Part of Selmon Expressway shut down for self-driving car demo in Tampa

Americans have negative view of self-driving tech

Tampa, Fla., - Most people don't have a self-driving vehicle, but a special demonstration is happening this week to expose more people to the technology.

The public was invited to take a free ride in a self-driving car this week in Tampa courtesy of Perrone Robotics, as well as SAE International, a global trade group that promotes the engineering professionals in the transportation industries.

The Selmon Expressway is being closed down for parts of this week by the Tampa Hillsborough Expressway Authority to conduct these 10-minute long test rides; slots filled up quickly with many people interested in seeing what some are calling the future of transportation.

"I am incredibly grateful that SAE International is bringing this self-driving "hands off" demo to Tampa Bay," said State Senator Jeff Brandes. "Our residents will be able to experience the future of transportation and provide feedback that will be invaluable to industry leaders and policy makers as we chart a course towards the shared, electric, and autonomous future." 

Riders will be asked to take a survey before they take the demo in the self-driving vehicle, and then another survey afterwards.

“Public comfort and acceptance of self-driving vehicles is crucial for their success, both in the near-term of testing and the future of widespread use,” says SAE International Chief Product Officer, Frank Menchaca. “SAE International serves as a convener, working with technology companies, auto manufacturers and government to safely advance autonomous vehicle development. This demo day brings the most important audience to the dialogue, the public,” adds Menchaca.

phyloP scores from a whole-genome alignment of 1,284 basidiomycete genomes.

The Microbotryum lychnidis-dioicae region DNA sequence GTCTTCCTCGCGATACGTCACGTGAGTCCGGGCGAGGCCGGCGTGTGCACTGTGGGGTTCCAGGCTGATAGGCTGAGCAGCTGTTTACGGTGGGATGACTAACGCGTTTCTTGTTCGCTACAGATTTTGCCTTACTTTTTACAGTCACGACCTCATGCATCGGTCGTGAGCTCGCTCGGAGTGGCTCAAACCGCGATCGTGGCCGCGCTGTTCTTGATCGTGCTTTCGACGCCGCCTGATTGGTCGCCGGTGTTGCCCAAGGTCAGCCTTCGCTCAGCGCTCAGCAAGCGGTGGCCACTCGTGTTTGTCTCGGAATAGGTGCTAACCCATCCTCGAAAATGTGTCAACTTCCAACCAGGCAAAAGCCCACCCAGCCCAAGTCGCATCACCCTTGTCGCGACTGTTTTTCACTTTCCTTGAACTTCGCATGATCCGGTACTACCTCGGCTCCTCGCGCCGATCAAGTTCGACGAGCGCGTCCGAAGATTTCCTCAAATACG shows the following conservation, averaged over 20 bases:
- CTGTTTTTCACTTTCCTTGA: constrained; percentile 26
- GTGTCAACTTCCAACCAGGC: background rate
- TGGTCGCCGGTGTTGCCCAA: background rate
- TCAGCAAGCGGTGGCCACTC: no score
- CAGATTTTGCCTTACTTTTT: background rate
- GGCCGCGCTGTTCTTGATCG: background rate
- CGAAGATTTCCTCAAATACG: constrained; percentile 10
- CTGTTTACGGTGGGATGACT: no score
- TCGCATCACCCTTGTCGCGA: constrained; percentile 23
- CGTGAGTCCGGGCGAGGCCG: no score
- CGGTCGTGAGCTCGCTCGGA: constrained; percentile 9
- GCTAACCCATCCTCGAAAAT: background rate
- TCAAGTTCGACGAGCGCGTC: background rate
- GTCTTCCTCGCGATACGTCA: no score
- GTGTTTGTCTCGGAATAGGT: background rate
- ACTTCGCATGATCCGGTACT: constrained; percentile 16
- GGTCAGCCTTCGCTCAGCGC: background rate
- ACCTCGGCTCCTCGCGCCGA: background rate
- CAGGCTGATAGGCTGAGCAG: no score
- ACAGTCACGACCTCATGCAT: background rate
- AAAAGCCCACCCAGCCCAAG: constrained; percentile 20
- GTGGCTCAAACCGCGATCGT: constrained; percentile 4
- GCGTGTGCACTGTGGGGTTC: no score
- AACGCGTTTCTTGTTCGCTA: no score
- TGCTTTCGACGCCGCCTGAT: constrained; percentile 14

Opinions of self-driving technology are slowly changing, but still mostly negative, according to a new survey by the automotive insurance and road safety company AAA.

A 2018 survey reveals that about 63% of U.S. drivers say they're fearful of event just taking a spin in a fully self-driving car.

But a year ago, the number of surveyed Americans who say said they were fearful number was 78%.

AAA's findings are based on a telephone survey of 1,004 American adults in December; the margin of error is estimated at plus or minus 3%.

Despite these reservations, many companies, like ride-sharing services, are exploring the use of autonomous vehicles.

Hillsborough County's bus system is also exploring the use of autonomous vehicles in Tampa.

Even if you didn't land a spot, you can still show up at the Tampa Hillsborough Expressway Authority HQ in Tampa to check out the vehicles, and organizers say they may still be able to fit people in at the last moment.

To learn more about the demonstration, click HERE.

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